Before Charleston’s coastal neighborhoods were overrun by the kudzu-like spread of post-war brick ranch-style homes built by the likes of JC Long, one of the most popular styles of new construction was the classic southern bungalow. Derived from the Arts and Crafts movement, this southern “cottage” was adapted largely from pattern books like this Sears Roebuck catalog, which featured the British-designed Indian bungalows then in vogue throughout the country. It became a desireable style of construction for many middle class southern families in the early 1900s til the mid 1940’s. With a deep front porch, a roof line pitched high enough for attic rooms and shed dormers, and either front or side gables, the design was particularly well-suited for the South’s hot and humid climate. While typically devoid of the arts and crafts ornament found in other parts of the country, the raised, frame-constructed houses built in the south during this period were noted primarily for their distinctive shape, proportion and front porch configuration. One of the more significant contemporary developments for the southern bungalow is its emergent revival. In many neighborhoods around Charleston, Mount Pleasant and James Island, the southern bungalow is one of the most common architecture styles used in custom and semi-custom new construction. The popularity of these seaside houses—which are quite vernacular in inspiration—has rekindled wider interest in the southern bungalow. The southern bungalow is not merely a recent historical type, but a viable housing model that is on the rise again in 2016. Take a look at the homes below, and see if you can pick out which ones resemble the classic southern bungalow.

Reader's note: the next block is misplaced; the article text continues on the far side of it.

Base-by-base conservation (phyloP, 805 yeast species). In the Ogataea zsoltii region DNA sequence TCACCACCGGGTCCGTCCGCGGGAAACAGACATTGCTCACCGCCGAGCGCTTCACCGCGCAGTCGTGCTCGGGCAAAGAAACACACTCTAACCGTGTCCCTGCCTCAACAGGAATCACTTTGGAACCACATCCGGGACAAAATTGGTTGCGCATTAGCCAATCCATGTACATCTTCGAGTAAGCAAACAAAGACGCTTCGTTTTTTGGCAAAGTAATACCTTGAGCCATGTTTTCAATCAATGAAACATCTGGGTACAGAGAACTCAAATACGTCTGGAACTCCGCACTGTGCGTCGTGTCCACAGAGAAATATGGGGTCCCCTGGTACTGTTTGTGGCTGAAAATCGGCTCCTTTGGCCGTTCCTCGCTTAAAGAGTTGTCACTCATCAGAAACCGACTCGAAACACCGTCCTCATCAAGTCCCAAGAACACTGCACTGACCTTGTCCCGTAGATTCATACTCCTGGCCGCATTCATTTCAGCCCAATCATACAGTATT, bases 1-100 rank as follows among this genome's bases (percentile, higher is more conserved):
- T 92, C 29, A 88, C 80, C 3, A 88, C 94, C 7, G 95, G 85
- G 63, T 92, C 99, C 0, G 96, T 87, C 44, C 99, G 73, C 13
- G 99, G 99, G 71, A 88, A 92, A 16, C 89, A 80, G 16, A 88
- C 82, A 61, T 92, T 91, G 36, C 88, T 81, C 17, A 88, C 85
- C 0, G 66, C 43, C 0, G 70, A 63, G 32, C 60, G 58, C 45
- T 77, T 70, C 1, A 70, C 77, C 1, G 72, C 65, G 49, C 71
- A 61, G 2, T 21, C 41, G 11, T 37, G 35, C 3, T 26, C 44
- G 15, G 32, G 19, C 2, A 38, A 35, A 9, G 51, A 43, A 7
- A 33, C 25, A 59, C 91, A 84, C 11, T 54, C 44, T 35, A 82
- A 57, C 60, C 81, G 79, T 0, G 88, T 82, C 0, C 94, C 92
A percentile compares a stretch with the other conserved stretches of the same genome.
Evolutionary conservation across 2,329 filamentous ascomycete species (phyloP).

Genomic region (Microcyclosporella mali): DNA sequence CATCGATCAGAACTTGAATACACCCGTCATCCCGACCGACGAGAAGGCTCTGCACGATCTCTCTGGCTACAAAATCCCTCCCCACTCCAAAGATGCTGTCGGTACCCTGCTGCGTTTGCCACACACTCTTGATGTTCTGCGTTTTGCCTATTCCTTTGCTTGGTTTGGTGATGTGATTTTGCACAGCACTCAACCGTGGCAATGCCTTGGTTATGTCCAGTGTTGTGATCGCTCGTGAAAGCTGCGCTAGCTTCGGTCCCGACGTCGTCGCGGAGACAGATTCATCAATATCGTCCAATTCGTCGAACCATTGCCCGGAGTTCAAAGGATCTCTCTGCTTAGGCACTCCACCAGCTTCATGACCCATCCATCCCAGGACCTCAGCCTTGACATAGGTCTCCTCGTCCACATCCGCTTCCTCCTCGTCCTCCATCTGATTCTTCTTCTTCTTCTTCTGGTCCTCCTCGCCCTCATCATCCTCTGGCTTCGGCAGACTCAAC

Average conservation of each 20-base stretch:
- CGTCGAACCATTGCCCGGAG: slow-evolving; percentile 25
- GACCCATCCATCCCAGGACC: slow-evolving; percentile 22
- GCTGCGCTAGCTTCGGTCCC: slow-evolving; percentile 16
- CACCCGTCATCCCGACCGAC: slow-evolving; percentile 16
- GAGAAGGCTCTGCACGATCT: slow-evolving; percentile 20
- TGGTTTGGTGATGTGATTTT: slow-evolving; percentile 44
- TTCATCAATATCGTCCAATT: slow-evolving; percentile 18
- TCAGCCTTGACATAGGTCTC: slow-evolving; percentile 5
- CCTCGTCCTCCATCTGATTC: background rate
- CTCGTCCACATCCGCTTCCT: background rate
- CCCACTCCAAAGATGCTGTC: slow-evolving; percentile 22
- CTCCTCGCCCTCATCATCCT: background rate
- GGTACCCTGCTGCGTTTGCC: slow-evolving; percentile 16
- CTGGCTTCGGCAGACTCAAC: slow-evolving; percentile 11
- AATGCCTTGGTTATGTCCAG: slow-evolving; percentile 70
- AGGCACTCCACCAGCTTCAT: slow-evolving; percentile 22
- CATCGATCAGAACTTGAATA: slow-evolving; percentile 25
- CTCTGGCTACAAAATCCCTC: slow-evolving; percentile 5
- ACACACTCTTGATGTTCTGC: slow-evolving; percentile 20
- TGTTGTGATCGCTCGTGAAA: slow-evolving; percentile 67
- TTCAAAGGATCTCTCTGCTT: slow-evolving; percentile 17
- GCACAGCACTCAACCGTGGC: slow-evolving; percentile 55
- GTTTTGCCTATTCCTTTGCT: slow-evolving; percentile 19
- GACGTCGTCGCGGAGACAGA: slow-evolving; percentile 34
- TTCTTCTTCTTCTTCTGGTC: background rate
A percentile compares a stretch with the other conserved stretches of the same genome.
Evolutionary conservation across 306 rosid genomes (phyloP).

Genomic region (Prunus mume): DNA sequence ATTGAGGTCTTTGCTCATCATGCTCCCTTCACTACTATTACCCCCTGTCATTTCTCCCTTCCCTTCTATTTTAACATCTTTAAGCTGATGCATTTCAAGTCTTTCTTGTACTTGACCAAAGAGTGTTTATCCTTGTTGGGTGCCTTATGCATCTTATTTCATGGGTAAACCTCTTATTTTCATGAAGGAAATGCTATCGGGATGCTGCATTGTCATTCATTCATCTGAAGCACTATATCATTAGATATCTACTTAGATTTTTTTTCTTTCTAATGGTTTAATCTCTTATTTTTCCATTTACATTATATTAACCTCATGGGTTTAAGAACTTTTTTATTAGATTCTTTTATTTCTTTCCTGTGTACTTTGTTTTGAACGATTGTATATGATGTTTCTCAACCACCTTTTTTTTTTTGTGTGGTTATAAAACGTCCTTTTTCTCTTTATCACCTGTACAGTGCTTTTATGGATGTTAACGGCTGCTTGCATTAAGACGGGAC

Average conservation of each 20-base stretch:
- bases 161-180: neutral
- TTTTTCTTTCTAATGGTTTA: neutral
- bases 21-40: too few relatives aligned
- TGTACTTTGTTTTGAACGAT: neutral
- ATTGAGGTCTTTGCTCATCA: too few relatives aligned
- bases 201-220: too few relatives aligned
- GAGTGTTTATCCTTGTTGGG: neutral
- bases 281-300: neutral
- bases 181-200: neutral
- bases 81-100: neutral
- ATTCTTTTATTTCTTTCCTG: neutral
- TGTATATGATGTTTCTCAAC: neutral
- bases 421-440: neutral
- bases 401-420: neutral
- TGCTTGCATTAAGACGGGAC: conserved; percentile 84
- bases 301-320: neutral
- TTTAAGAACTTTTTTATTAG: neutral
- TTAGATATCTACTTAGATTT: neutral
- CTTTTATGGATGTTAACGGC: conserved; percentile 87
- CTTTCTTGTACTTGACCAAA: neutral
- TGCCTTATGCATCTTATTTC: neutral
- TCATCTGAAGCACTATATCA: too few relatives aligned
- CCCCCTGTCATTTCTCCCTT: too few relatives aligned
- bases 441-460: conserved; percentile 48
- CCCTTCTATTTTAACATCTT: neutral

Where Are The Classic Southern Bungalows
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